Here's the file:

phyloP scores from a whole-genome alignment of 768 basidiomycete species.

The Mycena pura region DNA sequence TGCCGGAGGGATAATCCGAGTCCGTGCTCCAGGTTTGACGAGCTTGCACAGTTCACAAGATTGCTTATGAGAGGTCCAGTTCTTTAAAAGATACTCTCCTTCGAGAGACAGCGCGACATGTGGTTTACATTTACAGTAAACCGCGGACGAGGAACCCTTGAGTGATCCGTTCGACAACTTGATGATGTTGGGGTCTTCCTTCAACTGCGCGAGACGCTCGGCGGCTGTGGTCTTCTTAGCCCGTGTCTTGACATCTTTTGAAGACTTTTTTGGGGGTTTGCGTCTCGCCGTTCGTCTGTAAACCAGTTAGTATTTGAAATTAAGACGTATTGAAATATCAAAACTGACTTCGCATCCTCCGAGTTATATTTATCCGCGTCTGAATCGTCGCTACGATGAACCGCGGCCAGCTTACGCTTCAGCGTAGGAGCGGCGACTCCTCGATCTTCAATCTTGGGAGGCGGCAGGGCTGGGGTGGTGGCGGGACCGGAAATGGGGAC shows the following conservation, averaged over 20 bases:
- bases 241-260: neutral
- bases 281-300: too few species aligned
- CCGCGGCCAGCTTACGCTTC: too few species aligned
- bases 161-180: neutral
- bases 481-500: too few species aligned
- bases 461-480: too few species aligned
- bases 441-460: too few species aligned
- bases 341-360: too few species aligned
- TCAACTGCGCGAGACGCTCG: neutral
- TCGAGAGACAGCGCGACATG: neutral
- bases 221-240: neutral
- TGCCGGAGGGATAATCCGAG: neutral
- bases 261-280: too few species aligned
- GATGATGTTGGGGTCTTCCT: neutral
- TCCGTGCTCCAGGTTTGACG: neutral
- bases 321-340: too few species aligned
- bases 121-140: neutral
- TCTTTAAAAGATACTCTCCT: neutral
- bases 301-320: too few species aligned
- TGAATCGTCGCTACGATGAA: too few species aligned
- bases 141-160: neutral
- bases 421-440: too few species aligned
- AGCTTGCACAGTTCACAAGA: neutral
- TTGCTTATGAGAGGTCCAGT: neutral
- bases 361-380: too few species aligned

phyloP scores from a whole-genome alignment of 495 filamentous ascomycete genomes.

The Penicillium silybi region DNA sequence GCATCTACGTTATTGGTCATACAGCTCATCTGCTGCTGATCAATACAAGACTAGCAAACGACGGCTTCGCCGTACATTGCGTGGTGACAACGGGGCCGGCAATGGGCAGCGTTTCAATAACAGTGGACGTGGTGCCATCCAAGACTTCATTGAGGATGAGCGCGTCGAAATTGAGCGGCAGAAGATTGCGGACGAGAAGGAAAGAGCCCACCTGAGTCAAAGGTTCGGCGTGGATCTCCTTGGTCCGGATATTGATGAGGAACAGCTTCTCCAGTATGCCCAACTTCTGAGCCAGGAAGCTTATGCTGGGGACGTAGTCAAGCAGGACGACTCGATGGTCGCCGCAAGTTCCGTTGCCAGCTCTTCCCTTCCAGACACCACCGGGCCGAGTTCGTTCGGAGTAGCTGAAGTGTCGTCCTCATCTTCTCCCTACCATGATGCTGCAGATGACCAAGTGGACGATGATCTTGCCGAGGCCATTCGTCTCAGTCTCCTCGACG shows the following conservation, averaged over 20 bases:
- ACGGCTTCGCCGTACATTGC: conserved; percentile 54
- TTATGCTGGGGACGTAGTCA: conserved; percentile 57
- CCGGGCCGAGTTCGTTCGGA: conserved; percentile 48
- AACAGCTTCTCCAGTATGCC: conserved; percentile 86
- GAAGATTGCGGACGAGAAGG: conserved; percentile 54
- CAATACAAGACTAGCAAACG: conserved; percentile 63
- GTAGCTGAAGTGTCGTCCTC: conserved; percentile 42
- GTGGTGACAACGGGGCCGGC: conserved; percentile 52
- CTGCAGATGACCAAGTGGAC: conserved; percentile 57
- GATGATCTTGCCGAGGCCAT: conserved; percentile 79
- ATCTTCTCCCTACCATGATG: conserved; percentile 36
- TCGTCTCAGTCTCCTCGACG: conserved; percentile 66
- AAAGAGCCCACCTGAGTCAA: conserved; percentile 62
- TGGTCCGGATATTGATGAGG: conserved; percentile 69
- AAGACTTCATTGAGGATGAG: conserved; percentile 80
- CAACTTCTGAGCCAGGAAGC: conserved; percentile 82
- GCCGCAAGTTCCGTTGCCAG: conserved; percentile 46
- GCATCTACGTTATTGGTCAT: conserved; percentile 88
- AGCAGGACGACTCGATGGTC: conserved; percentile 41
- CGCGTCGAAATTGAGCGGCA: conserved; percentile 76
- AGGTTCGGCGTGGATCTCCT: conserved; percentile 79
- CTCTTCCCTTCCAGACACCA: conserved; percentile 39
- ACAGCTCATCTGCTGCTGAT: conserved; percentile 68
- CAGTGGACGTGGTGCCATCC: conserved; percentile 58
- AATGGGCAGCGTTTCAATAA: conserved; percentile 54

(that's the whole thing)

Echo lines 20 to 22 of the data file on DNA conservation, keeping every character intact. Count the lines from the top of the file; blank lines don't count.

- TCTTTAAAAGATACTCTCCT: neutral
- bases 301-320: too few species aligned
- TGAATCGTCGCTACGATGAA: too few species aligned